Passing Thoughts

I took Lorrie to visit my grandmother, Anna Leigh, yesterday.  I have to hand it to gramma. Even as moody as Lorrie can sometimes get due to puberty setting in, my grandmother has always been able to soothe her and help her feel good about herself.

We had a wonderful visit, and during part of it, my grandmother took Lorrie into the bedroom and asked her to pull a trunk out of her closet. It was a trunk filled with mementos that my grandmother had decided to keep when we packed up her house for the move to her new condo. I heard them rummaging around while I texted Lex to tell her that I was thinking very sexy thoughts of her and hoped she wouldn’t be too tired that night for me to share my thoughts with her.

I got a “thumbs up” and a “Sure thing, sexy pants” in reply.  My lascivious thoughts of my wife were interrupted by, “Hey, mom! Look what Gramma gave me!”

I looked up into the sweetest smile that my grandmother reserved for those she truly loved and beamed before trying to focus on the book Lorrie was waving in front of me.

“It’s Gramma’s diary, momma. She said I could have it.”


“Yes, dearest.  I remember writing in that diary when I was about Lorrie’s age. I thought she might like to see what it was like when I was growing up.”

Lorrie went over to an overstuffed Queen Anne chair, plopped down, and began to read.

Our visit ended when it was time to pick Eddie up from daycare and head back to the ranch.

As she hugged her great-grandmother goodbye, I heard my grandmother say, “I think you’ll find that you and I are especially alike.”

The trip home was quiet. Eddie fell asleep in his car seat and Lorrie continued to read Anna Leigh Cauble’s words from long ago.

The next few hours passed by uneventfully and I forgot about the diary until Mel came into the kitchen and told me that Lorrie was upstairs crying and wouldn’t tell her what the matter was.

I quickly went upstairs and found Lorrie hugging her pillow and crying her eyes out.  She handed me the book and showed me what she had been reading.

“She knows how I feel. She felt that way, too.”  Lorrie blew her nose on a tissue I’d just handed her right before I sat down next to her and picked up the book.

The passage read:

February 14      

Why do things have to change?  My best friend, Susan, says she’s too busy to do things with me anymore.  We used to everything together, and now she says she’s too busy to go to the record store, or out walking, or anything with me.  She only does things with William Stokes. She always has time for William.  It’s Valentine’s Day, and she is all crazy about the Hershey bar William gave her and his cheap paper Valentine card.  It makes me so mad.

February 15

I got in trouble for sassing my momma today.  I can’t believe I stood there in the kitchen door and shouted ‘No!’ when she told me to clean my room.  I didn’t want to do it right then.  Boy, did I get in trouble. I wanted to go for a walk and see if maybe, since Valentine’s Day was over, maybe Susan would visit with me.  Instead, I’m stuck in my room, cleaning it for the next two weeks while I’m grounded.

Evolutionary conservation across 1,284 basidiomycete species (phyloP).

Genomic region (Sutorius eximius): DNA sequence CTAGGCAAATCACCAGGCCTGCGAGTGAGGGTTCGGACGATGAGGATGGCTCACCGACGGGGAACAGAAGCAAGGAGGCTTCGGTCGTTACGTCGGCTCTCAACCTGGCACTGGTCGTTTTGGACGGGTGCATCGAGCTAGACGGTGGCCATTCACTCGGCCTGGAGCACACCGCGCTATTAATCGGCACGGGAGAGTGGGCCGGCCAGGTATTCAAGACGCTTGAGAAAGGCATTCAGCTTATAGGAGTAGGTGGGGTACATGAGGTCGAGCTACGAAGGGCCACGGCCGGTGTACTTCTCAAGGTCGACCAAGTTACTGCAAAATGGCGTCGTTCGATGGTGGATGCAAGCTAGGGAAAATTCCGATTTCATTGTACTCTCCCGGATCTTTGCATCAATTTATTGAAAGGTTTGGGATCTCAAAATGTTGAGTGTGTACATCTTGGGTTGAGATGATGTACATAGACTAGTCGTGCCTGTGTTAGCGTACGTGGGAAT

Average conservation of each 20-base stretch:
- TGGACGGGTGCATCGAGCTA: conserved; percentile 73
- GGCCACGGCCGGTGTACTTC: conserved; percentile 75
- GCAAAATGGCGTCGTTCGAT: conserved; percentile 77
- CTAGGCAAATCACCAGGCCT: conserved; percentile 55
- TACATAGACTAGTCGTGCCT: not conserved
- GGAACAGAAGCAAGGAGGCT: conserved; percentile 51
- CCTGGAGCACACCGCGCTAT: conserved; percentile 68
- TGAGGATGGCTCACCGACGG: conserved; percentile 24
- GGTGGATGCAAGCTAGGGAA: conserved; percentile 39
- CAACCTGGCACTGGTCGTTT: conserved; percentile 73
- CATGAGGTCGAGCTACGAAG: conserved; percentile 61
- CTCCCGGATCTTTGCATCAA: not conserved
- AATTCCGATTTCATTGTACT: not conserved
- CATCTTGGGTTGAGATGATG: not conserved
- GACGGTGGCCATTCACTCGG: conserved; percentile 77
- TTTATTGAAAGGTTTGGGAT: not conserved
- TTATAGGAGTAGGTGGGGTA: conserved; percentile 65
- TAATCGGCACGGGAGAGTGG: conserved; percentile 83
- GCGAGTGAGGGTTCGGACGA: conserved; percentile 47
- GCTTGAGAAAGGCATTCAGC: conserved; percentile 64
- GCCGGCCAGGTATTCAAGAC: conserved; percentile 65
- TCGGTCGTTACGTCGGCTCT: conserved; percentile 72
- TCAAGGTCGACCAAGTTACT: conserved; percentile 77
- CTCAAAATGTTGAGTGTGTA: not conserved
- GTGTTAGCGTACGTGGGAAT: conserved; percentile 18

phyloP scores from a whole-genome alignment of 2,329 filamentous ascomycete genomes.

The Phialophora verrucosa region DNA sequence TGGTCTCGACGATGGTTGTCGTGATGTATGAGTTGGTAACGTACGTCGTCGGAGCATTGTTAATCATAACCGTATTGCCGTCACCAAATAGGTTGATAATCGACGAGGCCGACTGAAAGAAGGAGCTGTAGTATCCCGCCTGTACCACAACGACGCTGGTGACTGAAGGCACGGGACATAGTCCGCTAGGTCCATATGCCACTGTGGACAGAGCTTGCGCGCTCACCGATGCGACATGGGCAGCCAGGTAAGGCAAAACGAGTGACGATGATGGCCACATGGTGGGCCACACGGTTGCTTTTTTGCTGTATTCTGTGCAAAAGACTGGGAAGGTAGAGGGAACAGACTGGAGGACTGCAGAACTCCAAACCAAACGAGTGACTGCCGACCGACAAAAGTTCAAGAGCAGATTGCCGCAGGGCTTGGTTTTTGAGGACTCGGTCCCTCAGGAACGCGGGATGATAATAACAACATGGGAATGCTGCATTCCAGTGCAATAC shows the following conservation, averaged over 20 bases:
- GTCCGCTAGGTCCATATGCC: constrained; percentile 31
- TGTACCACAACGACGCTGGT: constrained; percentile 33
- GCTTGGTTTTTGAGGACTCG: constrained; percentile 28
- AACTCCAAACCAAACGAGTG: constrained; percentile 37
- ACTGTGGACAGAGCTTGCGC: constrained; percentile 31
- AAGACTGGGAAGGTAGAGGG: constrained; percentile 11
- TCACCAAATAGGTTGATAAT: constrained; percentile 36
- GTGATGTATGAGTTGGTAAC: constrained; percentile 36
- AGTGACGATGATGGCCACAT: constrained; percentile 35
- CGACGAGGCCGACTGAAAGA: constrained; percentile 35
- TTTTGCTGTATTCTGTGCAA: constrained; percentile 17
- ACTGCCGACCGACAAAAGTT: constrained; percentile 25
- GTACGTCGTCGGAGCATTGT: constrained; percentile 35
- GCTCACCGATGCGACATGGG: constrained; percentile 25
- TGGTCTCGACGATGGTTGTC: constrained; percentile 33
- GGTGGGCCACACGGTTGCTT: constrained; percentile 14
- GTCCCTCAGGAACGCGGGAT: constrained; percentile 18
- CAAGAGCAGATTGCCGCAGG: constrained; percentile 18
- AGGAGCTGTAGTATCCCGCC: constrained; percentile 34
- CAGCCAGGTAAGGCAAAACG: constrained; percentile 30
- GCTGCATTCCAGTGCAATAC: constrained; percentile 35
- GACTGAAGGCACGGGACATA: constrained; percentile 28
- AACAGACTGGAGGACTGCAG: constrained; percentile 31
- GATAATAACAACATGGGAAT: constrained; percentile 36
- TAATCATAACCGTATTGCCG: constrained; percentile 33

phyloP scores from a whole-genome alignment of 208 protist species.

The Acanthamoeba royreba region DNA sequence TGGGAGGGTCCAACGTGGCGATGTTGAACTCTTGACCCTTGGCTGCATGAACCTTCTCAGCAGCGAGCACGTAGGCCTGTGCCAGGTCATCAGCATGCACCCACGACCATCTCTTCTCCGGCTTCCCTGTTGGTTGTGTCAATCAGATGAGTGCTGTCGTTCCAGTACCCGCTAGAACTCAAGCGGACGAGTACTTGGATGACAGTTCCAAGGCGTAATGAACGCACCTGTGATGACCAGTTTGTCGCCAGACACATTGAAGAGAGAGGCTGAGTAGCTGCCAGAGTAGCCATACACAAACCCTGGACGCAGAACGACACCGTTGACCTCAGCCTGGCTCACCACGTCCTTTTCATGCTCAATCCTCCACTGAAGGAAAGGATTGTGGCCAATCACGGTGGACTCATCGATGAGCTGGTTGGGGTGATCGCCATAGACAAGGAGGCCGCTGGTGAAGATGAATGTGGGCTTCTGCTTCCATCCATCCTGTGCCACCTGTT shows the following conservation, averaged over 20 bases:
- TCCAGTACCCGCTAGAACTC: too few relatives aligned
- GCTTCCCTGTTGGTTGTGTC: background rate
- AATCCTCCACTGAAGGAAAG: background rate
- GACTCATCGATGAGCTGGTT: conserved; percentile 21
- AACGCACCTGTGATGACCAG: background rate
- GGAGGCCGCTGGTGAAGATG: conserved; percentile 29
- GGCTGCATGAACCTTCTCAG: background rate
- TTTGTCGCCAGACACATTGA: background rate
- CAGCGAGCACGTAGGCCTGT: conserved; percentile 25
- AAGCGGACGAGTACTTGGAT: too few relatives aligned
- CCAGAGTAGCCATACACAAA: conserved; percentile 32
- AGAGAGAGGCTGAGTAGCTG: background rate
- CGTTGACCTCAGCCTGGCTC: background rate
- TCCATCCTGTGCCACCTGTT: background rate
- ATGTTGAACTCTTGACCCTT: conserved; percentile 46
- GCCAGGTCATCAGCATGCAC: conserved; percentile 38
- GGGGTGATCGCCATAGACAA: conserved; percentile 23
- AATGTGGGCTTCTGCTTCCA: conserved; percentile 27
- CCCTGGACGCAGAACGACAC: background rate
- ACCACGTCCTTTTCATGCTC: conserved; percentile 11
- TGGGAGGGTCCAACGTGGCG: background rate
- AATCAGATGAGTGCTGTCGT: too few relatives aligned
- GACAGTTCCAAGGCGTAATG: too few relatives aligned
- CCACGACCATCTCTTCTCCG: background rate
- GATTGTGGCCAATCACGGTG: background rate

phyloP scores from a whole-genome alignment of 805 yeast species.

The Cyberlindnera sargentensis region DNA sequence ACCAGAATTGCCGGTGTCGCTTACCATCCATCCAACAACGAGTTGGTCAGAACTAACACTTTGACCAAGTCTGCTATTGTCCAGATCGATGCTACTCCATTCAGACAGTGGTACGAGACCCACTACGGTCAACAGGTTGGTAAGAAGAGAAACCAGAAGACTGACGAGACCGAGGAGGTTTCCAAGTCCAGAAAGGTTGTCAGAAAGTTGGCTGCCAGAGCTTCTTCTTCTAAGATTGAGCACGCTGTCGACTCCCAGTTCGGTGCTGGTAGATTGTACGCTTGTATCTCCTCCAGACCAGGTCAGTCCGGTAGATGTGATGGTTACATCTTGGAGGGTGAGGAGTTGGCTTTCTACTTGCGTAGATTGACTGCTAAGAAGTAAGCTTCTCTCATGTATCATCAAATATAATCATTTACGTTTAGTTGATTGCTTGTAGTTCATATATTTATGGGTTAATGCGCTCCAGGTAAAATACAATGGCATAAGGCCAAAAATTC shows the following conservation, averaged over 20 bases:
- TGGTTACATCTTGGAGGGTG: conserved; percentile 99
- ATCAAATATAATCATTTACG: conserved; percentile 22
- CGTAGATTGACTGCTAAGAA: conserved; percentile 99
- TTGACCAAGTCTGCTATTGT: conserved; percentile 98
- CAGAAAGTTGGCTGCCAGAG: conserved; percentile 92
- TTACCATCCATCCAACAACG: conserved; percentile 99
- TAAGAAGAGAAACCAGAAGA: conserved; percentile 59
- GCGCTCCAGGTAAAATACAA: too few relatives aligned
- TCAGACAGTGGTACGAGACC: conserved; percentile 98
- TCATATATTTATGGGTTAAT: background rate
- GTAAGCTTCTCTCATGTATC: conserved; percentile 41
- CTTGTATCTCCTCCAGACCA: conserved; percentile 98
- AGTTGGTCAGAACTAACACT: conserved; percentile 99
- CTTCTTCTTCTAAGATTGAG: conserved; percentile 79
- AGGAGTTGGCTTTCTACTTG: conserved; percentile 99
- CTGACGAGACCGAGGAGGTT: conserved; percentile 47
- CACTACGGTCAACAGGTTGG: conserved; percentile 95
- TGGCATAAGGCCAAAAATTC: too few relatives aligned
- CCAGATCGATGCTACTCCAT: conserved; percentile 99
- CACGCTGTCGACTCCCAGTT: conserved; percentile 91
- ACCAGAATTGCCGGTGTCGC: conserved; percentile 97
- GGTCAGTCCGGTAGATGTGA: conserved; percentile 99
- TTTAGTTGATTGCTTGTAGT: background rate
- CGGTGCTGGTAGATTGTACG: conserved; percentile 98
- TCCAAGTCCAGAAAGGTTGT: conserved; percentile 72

February 16

My grandpa died last night.  It was horrible.  He was just sitting down in their parlor, reading the newspaper and he nodded off. My grandmother realized something was wrong when he dropped the paper and his glasses on the floor and slumped over.

I loved grandpa. He was the best man I think I’ll ever know.  I love my parents, but grandpa always had time for me. He listened to me and tried to make me feel better when I hurt.  Or when I just wanted to talk and no one else would pay attention to me.

I feel so bad. I’ve lost my best friend and now I’ve lost grandpa.  I tried to give grandma a hug, but she didn’t want that. She just said, “I guess it was his time,” and everyone nodded and waited for her to say or do something else.

I used to think about growing up and how great it would be. Now I just don’t feel good a lot of the time. I get angry. At my mom. My dad. My sister.  I don’t like the changes in my body and in my life.  Why can’t I be happy like I was a year ago?  Before this. Before everything and everyone started changing?

By the time I read the last few words, I was in tears, too.  Lorrie and I shared her box of tissues while she snuggled in my arms and cried. I kissed her head and rubbed her back. Neither of us spoke for a long time.

Then, Lorrie pulled back and looked up at me. “Grandma felt like I do sometimes, mommy.” I nodded my agreement.  “But she always seems happy to me, now.  When grandpa died, she said that she had years of great memories to keep her warm for the rest of her life.  But after a few months, she seemed just the same as before.”

“Lorrie, I’ve always known her to be the person you’ve known since you were born. But I remember when I was your age, and I was angry at everyone, and my emotions were all over the place. When my parents sent me to visit my grandparents for the summer, it was the best thing to happen. She listened to me, and so did Grandpa Jacob.  I never would be the person I am now without them.”

“Momma listens to me.”

“Yes, she does.”

“I’m way luckier than Grandma ‘cause I have you and Momma and Grandma to talk to. I’m sorry I was so mean to Momma before.  Aunt Shelby told me how lucky I am and I’m glad I listened to her.”

We didn’t say much more to each other. We just held each other and sniffled until I heard Eddie fussing at Melanie about something.

When Lex came home that evening, after she kissed me, Lorrie threw herself in Lex’s arms and said, “I love you, momma.”

Lex hugged her back. “I love you, too.  Want to go help me wash up?”

Off they went.

I’m one damn lucky woman.


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